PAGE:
While we do accommodate the concerts, galas, and dances, you may be surprised to know that our community more frequently has needs for the rehearsals, meetings, and recitals that come beforehand. Not all art lives in museums and fancy theatres, and artists like Harry need spaces for their art too. They need spaces where their art can be created, developed, and enjoyed. We wouldn’t be surprised if Harry did find himself sitting at a Steinway at Carnegie Hall later down the road, but until then, Harry, we are here to help you get there by giving your art a home where it can grow.

Meet Cynthia and Blake!


These faces may be familiar to you if you have ever attended a Sammons Jazz concert! Cynthia has been the Sammons Jazz MC for many years, and more recently, Blake has joined her as a special guest MC!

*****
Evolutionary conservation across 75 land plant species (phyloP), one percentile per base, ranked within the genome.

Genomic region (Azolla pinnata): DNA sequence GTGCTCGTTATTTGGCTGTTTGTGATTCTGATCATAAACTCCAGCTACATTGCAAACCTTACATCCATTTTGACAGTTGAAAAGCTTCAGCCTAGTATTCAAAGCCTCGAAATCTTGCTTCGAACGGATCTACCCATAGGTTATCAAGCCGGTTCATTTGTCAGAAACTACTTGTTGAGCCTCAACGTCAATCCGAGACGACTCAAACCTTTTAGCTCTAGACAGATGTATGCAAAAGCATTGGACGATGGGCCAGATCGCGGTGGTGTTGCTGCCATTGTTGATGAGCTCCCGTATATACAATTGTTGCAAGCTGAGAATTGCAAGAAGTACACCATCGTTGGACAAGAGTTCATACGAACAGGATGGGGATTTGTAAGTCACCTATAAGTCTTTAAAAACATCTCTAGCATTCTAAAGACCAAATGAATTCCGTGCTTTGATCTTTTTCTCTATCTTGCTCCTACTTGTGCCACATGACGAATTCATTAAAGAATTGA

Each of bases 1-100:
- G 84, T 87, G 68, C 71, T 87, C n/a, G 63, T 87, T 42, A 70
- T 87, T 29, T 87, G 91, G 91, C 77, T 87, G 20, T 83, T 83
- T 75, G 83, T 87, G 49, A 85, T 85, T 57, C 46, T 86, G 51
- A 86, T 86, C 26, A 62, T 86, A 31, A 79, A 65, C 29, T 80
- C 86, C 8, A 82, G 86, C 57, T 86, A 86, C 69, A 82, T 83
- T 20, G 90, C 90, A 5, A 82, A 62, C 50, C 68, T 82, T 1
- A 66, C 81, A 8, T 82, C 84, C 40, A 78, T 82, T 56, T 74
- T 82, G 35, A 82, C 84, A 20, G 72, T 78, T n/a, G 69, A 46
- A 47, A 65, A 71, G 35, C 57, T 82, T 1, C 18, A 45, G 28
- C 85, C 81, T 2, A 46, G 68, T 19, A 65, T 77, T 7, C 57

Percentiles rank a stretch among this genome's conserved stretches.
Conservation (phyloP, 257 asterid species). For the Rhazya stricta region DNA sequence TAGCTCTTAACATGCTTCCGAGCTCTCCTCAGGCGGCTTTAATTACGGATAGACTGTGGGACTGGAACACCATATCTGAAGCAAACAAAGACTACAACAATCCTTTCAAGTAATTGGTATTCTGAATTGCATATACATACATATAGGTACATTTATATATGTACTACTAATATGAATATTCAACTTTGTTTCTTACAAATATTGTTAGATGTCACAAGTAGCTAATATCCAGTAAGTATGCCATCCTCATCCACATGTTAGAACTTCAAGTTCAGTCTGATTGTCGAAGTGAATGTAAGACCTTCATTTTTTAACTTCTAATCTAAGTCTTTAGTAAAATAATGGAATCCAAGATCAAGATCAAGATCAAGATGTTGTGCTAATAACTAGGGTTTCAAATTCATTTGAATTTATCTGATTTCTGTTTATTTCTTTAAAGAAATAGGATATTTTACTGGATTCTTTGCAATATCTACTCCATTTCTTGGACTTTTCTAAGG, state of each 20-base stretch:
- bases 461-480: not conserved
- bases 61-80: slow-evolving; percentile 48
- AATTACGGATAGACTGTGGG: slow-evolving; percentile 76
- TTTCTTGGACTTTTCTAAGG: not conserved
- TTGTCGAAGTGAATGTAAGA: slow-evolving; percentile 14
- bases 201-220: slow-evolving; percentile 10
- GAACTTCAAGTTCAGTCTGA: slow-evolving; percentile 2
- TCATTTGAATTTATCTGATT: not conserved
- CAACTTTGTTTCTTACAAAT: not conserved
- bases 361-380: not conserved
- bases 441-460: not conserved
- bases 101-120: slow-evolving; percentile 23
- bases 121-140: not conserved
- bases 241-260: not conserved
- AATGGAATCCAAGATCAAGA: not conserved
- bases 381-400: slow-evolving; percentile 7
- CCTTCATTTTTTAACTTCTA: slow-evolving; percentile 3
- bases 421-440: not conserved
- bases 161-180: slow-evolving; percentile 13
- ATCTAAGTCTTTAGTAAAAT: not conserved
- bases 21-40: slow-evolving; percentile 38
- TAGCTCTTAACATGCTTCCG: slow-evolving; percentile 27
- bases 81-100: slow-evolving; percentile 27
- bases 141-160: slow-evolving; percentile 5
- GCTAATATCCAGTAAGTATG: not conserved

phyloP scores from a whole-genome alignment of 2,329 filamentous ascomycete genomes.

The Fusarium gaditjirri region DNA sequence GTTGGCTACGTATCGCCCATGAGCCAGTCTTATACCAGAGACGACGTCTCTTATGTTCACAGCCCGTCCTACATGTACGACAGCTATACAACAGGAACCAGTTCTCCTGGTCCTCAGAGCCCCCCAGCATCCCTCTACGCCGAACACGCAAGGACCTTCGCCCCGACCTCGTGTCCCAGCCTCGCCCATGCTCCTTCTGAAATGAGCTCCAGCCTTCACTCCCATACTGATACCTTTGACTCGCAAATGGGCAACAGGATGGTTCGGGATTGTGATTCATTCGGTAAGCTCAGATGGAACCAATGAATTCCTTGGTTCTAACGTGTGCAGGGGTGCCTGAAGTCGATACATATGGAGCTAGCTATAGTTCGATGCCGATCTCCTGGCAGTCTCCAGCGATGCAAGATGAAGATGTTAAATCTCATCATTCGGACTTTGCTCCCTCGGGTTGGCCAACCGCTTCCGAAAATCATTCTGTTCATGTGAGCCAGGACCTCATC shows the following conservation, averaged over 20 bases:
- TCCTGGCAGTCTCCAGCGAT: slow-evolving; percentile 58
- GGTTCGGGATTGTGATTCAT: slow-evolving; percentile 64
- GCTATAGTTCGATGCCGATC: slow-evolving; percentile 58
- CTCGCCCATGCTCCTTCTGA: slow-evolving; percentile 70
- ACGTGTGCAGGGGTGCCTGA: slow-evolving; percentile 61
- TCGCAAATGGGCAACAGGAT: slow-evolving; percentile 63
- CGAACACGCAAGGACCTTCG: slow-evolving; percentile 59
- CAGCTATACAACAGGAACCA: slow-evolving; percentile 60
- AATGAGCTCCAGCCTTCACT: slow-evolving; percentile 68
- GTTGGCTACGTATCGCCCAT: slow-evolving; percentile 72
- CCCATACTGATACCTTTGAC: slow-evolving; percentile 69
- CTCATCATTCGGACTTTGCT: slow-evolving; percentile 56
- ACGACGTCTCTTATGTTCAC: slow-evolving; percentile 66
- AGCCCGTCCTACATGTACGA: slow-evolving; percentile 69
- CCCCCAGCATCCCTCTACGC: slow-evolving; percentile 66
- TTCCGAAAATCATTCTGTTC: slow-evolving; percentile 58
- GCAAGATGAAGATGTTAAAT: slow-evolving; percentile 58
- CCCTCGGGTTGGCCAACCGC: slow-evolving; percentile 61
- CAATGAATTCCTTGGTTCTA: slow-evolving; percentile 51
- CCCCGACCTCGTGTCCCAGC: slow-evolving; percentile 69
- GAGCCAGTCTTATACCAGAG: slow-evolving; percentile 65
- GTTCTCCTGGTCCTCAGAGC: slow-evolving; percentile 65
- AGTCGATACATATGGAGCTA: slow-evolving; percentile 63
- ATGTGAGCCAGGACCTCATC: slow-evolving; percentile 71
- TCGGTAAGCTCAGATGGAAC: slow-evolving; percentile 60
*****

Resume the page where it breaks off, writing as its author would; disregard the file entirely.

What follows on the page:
Cynthia Dorn Navarrete might be familiar for more reasons than one. She and her larger-than-life personality may have graced your TV screens as she’s an actress with a long television and film career appearing in motion pictures such as The Rookie and Miss Congeniality. Her energetic spirit has led her life in many directions as she has worked in local productions, as a drama teacher for DISD high schools, and as a member of the African American Spiritual Ensemble, which also happens to be a tenant organization of the Sammons Center, New Arts Six. Friend of the Center for decades and enthusiastic jazz supporter, we couldn’t help but shine a spotlight on her and invite her to host our Sammons Jazz evenings as her bright personality fills any room she’s in any way!